One of the first signs you are falling out of love is that you start to dislike the person’s smell, says perfumer Christine Nagel. “In that way fragrance is really powerful, it rules our lives. It is really important to trust your nose.” She is the architect behind some of the most popular scents of recent years—dreaming up fragrances for Fendi and Versace and creating touchstones like Narciso Rodriguez for Her and Miss Dior Chérie. Perfumes you’ve likely spritzed or sniffed in the ether—the kind of scents that make you wonder what is that woman wearing? when they waft past you on the sidewalk.
As the head perfumer at Hermès—brought in 2014 as the first woman to hold the job since the house’s fragrance department launched in 1951 (the first women’s fragrance was released in 1961), she translates the power of scent for this historic French luxury goods house. And has since created fragrances like Twilly d’Hermès—the brand’s first scent geared towards young women—and Galop D’Hermès, housed in a playful, horseshoe-shaped bottle. To celebrate the release of her latest fragrance, a reimagining of Terre d’Hermès that tones down the original (and best-selling) scent’s most masculine touches in favor of something decidedly more unisex, Muse sat down with Nagel to talk through the business of being one of the top female noses in the world.
How did you get started in the fragrance industry?
I worked in the research laboratory at Firmenich, a perfumery in Switzerland, and met some great perfumers while I was there. I didn’t actually finish my chemistry studies because I fell in love with the craft of perfumers, and dedicated myself to becoming one.
Do you think your background in science gives you a unique perspective on fragrance?
It is not a better background, but it is very different. There are probably only three or four other perfumers in the world that have the same kind of training as I do. I think having that chemist’s state of mind makes me more curious, and makes my curiosity more efficient.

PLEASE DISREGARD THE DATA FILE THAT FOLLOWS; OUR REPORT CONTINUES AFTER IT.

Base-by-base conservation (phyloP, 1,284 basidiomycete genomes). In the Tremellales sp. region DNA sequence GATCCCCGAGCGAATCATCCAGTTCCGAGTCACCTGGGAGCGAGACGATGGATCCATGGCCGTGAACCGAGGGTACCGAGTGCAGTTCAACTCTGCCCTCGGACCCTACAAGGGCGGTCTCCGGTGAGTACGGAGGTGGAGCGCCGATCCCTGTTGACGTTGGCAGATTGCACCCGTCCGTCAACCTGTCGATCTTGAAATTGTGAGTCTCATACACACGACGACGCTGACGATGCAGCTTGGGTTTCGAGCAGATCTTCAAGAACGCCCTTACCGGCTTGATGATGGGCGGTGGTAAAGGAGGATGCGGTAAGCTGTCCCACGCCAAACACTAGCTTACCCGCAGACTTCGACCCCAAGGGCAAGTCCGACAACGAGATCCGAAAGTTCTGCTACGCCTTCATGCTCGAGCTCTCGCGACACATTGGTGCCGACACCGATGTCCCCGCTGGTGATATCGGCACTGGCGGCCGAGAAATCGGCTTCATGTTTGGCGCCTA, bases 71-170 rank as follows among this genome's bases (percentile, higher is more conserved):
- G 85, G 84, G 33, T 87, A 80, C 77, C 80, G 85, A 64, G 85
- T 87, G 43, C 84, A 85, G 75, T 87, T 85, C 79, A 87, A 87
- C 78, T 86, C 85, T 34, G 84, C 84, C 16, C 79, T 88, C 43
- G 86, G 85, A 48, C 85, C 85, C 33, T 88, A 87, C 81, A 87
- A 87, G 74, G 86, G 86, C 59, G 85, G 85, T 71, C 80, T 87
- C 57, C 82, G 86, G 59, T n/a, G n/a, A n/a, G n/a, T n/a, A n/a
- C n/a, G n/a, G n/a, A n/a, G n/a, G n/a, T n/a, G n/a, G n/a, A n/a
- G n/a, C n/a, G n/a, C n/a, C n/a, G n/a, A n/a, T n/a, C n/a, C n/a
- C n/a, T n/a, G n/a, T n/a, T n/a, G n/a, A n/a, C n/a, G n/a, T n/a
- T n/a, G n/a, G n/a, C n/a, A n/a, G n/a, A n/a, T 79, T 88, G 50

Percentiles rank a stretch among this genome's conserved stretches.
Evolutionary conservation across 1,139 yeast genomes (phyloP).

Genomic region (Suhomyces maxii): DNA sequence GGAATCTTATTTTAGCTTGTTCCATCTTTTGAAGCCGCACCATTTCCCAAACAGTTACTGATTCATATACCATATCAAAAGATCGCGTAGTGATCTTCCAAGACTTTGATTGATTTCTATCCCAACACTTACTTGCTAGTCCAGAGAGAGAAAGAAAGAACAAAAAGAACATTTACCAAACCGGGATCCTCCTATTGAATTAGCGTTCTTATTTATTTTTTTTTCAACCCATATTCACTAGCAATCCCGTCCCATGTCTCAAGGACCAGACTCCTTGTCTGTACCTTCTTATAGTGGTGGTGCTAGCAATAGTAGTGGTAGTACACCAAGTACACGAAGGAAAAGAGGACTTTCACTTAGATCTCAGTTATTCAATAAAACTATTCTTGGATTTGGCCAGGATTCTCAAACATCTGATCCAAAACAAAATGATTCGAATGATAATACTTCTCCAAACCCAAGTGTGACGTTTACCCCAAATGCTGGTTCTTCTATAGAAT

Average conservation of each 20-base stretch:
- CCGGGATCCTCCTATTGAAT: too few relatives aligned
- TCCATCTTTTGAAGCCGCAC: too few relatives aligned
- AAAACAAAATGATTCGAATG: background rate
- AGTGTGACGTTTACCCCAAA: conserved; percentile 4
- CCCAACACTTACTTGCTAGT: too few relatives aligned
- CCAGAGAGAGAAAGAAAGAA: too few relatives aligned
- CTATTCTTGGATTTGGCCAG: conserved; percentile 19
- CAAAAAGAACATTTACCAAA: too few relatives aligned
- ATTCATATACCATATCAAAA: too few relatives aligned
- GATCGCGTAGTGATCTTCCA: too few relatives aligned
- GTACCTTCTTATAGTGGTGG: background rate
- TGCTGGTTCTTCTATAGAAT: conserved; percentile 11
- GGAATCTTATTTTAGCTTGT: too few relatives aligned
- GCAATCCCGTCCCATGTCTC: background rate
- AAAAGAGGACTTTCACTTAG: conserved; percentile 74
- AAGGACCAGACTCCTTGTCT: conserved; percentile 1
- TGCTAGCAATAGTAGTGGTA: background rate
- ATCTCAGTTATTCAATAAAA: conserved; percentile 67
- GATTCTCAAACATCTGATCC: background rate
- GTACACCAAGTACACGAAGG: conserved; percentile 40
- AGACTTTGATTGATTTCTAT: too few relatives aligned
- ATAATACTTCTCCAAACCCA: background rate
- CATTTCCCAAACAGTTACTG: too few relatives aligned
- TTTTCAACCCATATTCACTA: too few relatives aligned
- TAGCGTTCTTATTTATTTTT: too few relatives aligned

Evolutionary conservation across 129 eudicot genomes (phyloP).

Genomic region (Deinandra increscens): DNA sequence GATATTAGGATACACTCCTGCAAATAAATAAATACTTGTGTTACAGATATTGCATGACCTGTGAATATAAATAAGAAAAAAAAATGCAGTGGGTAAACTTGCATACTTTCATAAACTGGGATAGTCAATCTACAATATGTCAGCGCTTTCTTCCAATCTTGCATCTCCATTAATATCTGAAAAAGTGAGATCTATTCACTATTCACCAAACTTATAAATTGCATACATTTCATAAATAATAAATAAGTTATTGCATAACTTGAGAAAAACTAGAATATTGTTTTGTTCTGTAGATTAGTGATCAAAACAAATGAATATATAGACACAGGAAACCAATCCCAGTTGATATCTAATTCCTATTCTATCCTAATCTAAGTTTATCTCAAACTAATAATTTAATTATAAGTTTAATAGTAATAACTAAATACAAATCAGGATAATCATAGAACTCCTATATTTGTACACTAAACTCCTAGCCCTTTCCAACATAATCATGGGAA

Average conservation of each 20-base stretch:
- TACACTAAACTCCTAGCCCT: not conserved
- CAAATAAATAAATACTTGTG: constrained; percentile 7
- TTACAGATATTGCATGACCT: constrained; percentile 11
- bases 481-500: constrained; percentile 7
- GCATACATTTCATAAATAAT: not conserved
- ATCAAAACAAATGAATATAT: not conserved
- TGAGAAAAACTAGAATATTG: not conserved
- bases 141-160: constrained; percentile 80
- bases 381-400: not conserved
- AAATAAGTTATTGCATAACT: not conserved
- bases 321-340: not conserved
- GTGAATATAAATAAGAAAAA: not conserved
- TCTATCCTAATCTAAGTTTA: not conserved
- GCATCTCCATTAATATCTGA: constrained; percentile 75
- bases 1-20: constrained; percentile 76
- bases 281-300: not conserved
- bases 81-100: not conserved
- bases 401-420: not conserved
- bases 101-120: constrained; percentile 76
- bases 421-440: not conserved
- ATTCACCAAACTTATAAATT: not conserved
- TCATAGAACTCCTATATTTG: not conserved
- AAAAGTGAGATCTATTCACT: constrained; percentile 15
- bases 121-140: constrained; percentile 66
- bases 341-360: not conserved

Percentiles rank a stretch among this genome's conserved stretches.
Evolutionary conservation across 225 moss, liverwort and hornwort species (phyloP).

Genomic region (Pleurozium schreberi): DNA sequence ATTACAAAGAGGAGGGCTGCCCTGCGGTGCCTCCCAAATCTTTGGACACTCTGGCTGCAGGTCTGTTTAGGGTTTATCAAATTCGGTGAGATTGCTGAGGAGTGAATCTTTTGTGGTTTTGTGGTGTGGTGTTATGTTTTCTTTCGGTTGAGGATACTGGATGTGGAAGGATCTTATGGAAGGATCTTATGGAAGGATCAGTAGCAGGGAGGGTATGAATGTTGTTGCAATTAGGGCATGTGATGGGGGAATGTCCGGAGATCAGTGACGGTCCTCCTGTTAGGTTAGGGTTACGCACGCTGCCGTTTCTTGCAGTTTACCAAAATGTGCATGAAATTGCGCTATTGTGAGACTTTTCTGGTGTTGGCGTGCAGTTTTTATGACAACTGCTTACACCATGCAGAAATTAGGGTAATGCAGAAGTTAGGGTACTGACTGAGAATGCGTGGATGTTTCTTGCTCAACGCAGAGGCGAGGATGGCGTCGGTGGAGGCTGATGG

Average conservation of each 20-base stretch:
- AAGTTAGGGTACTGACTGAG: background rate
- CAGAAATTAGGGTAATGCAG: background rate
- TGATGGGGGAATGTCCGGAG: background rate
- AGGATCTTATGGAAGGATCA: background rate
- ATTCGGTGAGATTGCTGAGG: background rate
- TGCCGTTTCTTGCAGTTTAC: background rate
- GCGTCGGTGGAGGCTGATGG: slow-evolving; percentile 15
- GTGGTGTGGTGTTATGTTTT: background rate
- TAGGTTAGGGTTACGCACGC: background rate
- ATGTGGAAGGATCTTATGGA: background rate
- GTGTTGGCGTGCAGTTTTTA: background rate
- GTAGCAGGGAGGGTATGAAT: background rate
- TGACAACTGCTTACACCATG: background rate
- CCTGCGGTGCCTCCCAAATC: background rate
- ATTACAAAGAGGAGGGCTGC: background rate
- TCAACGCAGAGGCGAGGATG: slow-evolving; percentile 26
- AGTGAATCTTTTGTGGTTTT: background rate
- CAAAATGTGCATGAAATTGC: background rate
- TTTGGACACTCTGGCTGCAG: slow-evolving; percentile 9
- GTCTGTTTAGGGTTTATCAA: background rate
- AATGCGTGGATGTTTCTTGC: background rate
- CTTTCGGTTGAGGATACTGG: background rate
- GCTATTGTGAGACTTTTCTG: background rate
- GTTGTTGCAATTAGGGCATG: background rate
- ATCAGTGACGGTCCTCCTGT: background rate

Fragrance (and chemistry) has long been a man’s world, do you think that is changing?
Yes, definitely. Years ago, women weren’t chosen as perfumers. But now it’s the inverse, and even two or three years ago there were actually more women in perfumery school than men. Today, we are seeing more men have an interest in the craft…I hope we’ll reach a balance eventually. I think it will be better when it is even.
Do you think male and female noses approach creating fragrances differently?
Perfume, for me is not a matter of gender, but a matter of sensibility.
Do your fragrances all have a signature?
People often say that my perfumes are all really textured, because of the tactility of the raw materials from the earth that I use in all of them. I am Italian, and I speak with my hands, so I like all things that can be touched, and I incorporate things that can be felt.
But my signature, now, is really the signature of Hermès, because I create all of my perfumes for the house. Each creation has to carry the house’s values.
What is it like crafting fragrances for a historic brand like Hermès?
I must be one of the only perfumers in the world that can practice the craft completely free. It is very personal because Hermès puts all of its trust in its creators—each perfume is really only approved by four people, and I am never told what to do. In that way, it is very fun.
Hermès also has a real history, which is a wonderful playground for me to use to find inspiration. I never can imagine what is going to inspire me next—I just feel it when I discover some new thread of the Hermès story.
What is your favorite fragrance that you have created?
My favorite scent is always the next to come, the one I am currently creating. When the perfumes I create are done, it’s not really mine any more. It’s like it then belongs to all of the people that are touched by it.
What makes a powerful fragrance to you?
I can’t tell what makes a fragrance powerful or emotional, if I had the recipe I would use it all the time, and would be the best perfumer in the world! But that uncertainty is what makes the craft so exciting. Attraction to a scent is really instinctive, it is all about suggestive power, bringing us back to some past memory or creating emotions.